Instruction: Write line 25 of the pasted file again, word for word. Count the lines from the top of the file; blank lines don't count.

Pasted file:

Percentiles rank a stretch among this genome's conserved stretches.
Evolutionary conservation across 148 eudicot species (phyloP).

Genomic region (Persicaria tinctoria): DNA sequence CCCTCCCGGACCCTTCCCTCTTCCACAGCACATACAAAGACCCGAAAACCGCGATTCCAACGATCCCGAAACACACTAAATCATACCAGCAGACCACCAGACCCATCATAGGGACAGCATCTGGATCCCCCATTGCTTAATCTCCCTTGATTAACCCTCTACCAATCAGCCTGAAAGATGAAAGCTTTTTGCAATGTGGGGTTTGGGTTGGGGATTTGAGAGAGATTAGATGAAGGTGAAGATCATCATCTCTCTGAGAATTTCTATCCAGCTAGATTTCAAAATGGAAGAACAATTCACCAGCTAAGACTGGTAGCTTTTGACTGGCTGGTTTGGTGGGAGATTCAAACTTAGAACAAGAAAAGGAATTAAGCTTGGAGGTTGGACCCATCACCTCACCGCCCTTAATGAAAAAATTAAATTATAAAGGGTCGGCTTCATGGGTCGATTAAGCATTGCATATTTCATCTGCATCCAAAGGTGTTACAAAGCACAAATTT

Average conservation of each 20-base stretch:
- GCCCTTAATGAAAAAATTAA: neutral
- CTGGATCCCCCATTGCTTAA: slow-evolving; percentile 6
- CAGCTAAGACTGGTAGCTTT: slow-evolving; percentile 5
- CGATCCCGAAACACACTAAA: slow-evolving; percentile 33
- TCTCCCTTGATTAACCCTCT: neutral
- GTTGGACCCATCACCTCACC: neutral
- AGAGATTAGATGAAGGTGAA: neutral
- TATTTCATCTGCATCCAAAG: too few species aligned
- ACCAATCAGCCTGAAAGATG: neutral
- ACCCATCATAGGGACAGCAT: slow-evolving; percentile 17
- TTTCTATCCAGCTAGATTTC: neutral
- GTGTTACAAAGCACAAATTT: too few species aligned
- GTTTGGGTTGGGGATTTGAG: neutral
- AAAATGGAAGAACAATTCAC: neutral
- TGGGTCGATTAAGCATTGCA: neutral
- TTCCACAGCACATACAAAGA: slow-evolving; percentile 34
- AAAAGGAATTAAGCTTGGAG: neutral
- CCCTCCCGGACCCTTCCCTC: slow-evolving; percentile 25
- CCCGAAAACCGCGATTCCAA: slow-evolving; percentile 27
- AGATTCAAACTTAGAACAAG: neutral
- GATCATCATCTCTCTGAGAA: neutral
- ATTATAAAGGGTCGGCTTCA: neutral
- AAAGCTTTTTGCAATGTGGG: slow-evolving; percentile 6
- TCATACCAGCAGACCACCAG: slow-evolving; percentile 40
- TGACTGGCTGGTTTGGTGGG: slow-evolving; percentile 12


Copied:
- GATCATCATCTCTCTGAGAA: neutral